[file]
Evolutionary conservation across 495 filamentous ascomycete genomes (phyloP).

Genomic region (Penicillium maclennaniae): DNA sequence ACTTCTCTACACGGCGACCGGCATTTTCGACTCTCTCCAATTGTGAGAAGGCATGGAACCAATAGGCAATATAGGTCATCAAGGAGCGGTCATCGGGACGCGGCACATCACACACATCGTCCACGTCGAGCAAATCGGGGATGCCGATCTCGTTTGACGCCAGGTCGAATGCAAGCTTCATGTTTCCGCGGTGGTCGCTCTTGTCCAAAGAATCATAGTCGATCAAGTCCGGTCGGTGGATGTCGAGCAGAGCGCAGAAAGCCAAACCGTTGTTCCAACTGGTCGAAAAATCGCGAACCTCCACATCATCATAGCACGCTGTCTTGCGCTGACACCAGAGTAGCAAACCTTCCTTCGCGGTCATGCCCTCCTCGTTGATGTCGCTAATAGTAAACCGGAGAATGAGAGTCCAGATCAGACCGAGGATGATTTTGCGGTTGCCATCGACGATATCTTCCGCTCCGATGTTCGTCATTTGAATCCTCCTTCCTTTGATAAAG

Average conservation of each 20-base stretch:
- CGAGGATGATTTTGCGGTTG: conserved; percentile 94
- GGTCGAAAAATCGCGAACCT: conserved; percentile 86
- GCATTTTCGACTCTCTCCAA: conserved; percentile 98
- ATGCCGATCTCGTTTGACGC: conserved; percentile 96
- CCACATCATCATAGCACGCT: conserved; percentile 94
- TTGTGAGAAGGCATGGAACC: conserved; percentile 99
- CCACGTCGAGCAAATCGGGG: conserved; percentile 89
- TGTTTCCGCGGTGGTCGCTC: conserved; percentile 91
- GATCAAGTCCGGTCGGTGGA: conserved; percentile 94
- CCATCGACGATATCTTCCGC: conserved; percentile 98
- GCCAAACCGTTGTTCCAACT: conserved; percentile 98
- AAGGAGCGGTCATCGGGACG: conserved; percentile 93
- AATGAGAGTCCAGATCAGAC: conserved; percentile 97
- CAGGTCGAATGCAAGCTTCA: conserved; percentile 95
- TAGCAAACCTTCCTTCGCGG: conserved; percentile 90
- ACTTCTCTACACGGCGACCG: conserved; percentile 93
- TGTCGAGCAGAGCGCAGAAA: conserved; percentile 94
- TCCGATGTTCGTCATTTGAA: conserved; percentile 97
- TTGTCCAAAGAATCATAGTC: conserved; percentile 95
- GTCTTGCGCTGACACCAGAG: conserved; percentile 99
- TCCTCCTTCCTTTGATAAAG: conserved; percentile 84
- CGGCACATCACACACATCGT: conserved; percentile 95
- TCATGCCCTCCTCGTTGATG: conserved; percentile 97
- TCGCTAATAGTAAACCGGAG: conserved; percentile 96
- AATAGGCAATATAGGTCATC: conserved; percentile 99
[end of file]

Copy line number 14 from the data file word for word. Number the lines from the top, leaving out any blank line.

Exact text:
- GCCAAACCGTTGTTCCAACT: conserved; percentile 98